1. Get into your body. When we’re not feeling peace, it’s usually because we’re not feeling at all. We’re thinking. And we’re believing all these non-peaceful thoughts. We’re also feeding them with more energy.
- So to stop feeding the thoughts, and feed peace instead, we drop away from the part of our brain in charge of thoughts and into the part of our brain in charge of physical sensation. Do some asana, go for a jog, wrestle with your dog, or just lie down and breathe into every space in your body. Feel that? Peace is in. Non-peaceful thoughts are out.
2. Become the observer. Once we return to our body, it becomes easier to go beyond our thoughts. It becomes easier to enter the space of the observer. You can do this either standing or seated—whatever works best for you.
- Bring your awareness to what you feel in your body, and then start to notice your thoughts. Noticing your thoughts does something powerful: it takes you out of them, and into the observer in you. The part of you that can watch thoughts and let them pass, instead of letting the thoughts race you around in circles.
3. Go easy on yourself. Can’t concentrate during seated or standing meditation? Try walking meditation. Or use mantras.
4. Activate powerful thinking. Question thoughts that make you stressed. Once you can come into your body, identify a belief as a thought and enter the place of the observer, you can activate powerful thinking. All in the name of peace. Ask yourself: Is this non-peaceful thought true? What might be a more true thought?
5. Listen to what’s right for you. Other people might not need or want peacefulness, but that doesn’t mean you shouldn’t. Give yourself permission to take time to do things that bring you peace.
6. Befriend your inner lizard. We all have these amygdala in the temporal region of our brain—and they’re pretty much in charge or fear-, anger- , and negativity-based thinking. That part of our brain is also called our lizard brain.
- Try this: Next time you catch yourself thinking a non-peaceful thought, imagine it coming out of the mouth of a lizard. What happens? Most people I get to do this end up laughing. Wouldn’t you love to be able to laugh at those thoughts?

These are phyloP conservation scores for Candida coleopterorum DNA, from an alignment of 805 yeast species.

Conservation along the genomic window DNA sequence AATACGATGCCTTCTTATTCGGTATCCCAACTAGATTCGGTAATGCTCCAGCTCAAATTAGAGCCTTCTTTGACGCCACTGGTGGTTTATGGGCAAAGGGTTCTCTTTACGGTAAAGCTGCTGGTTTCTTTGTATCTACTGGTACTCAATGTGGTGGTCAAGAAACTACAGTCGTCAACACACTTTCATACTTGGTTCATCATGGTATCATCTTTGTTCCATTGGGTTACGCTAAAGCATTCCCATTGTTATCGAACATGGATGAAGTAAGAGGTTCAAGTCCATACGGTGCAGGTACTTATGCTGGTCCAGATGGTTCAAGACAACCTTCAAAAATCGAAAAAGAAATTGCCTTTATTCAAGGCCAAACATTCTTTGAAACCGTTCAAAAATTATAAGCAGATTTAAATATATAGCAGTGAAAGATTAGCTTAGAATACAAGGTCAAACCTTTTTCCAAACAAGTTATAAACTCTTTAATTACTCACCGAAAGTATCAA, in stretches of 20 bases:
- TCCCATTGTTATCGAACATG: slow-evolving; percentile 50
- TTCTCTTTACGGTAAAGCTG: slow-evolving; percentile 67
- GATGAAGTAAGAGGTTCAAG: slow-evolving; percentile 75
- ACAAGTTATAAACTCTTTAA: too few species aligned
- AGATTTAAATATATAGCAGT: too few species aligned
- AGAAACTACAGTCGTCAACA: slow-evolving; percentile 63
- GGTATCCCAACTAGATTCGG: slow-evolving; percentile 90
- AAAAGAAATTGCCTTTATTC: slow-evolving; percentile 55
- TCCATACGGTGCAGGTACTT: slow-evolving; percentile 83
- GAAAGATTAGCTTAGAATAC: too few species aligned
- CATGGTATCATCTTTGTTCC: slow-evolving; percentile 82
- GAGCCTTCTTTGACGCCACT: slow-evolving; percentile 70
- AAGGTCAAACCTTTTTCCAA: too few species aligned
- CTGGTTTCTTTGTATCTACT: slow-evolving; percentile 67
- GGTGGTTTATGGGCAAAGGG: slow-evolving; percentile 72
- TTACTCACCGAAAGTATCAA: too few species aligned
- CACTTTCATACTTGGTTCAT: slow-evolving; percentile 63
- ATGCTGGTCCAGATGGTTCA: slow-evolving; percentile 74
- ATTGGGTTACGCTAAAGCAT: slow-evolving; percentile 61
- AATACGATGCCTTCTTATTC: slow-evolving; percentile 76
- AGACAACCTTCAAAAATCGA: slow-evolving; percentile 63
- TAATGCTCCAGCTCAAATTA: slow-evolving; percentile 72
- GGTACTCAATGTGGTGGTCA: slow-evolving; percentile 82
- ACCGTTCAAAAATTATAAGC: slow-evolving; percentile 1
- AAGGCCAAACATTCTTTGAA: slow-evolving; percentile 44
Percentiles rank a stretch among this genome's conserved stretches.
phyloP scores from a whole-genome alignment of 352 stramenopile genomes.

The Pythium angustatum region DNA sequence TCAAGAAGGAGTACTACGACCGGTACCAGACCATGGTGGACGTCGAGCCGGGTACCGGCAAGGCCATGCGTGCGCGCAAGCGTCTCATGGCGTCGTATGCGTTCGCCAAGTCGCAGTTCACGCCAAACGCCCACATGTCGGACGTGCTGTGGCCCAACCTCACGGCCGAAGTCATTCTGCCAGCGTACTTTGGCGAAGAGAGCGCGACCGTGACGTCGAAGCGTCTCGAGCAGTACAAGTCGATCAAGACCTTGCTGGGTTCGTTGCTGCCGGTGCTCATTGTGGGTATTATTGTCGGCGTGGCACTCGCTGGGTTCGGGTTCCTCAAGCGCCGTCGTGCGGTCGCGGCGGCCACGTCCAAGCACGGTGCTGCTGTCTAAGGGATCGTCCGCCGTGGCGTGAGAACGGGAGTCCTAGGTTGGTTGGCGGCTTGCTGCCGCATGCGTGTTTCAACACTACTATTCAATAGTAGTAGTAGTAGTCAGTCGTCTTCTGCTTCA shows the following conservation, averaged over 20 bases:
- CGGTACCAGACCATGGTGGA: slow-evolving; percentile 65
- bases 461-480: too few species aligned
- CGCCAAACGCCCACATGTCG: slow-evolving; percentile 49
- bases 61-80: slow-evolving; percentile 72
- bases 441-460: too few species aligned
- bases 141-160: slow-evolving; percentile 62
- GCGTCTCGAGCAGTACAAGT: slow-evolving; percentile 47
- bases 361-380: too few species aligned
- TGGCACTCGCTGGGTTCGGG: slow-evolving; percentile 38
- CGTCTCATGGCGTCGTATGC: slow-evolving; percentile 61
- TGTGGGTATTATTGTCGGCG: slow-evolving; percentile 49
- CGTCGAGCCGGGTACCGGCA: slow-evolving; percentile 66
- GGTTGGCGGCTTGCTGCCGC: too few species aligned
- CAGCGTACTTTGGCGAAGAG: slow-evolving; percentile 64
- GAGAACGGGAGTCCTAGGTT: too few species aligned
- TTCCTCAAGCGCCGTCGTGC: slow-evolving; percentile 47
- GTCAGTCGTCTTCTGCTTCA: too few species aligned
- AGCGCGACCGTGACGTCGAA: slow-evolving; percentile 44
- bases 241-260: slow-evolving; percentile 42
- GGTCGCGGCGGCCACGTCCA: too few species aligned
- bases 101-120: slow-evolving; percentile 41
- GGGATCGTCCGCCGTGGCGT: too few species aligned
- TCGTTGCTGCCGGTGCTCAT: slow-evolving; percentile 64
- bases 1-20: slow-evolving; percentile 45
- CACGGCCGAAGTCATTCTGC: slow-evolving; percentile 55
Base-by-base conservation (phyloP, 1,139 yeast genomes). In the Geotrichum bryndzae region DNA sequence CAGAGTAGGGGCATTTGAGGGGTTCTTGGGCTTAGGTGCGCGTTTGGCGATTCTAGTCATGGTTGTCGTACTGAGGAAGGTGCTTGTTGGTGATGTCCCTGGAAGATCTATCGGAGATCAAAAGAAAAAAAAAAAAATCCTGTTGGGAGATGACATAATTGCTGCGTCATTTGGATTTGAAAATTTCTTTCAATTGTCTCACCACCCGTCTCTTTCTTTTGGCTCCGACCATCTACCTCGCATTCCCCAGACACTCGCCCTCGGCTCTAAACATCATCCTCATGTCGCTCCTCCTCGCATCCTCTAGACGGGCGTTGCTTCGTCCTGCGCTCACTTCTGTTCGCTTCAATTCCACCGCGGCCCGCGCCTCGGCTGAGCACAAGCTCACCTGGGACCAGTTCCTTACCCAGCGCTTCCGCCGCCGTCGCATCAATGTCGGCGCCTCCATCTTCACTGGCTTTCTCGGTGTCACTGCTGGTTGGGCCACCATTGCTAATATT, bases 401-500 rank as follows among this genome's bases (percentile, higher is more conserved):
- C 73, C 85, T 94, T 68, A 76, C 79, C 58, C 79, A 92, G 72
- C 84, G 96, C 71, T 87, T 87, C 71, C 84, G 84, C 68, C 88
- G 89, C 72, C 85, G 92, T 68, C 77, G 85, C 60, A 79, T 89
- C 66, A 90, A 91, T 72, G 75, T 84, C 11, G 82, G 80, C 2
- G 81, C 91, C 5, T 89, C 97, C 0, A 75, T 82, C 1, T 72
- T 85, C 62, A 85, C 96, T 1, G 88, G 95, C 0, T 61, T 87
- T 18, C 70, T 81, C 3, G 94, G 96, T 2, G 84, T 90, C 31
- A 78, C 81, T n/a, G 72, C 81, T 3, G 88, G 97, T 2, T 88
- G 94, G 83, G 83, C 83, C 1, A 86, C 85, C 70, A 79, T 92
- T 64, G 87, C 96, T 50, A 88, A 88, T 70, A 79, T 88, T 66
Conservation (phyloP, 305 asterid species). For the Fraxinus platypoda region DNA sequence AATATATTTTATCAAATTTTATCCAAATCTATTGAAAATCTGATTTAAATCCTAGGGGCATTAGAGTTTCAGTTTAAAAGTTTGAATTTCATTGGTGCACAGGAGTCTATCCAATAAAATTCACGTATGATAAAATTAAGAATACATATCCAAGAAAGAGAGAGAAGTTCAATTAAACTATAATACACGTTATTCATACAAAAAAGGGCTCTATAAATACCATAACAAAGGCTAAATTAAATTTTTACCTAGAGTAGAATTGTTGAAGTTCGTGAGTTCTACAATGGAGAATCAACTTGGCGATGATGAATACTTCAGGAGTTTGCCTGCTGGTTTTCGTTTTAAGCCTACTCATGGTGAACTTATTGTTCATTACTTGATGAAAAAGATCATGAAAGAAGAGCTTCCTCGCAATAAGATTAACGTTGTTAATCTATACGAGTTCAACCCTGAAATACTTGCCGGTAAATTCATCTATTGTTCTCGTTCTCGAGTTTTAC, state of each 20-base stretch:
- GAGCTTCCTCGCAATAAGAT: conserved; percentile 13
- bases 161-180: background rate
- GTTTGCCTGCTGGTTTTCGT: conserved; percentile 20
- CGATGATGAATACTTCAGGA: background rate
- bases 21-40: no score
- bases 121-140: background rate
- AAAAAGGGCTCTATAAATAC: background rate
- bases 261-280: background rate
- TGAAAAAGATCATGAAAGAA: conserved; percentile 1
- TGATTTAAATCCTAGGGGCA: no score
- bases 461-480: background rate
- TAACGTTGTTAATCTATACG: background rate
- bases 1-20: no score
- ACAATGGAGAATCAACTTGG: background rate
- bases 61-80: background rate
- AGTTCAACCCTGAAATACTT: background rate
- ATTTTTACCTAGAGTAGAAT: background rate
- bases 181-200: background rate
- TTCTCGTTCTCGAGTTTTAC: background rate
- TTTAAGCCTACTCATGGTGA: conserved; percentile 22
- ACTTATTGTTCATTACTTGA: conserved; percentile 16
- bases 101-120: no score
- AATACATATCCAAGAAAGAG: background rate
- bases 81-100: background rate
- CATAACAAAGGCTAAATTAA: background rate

7. Ask yourself, what would Buddha say? Or Shiva, God, Mother Teresa. Get a peace-inducing figure in your life and have a conversation with them whenever you need them.
8. Immerse yourself in the moment. Use mindfulness tools to help you become absolutely immersed in the moment—it’s saturated with sensation and imbued with peace.
9. Pursue joy. Go deeper. Joy is what happens when we go beyond the mind. Not as a result of recognizing that we’ve gone beyond thought, but simply as a result of entering into the Self that exists beyond thought. It’s a peaceful joy that nourishes and lasts.
10. Practice acceptance. Acceptance doesn’t mean we accept situations that aren’t right for us, or settle for less than we deserve. It means in any given moment, we choose peace over resistance and see how that transforms our experience of the moment.
Thinking of you,
Editor’s note: This was another guest post from the amazing Lindsey Lewis–life coach and yoga teacher. Stay up to date with her latest at www.libreliving.com, Facebook, and Twitter. Sign up by Friday, February 28, 2014, to join Lindsey’s 30-Day Happiness Challenge starting on March 1.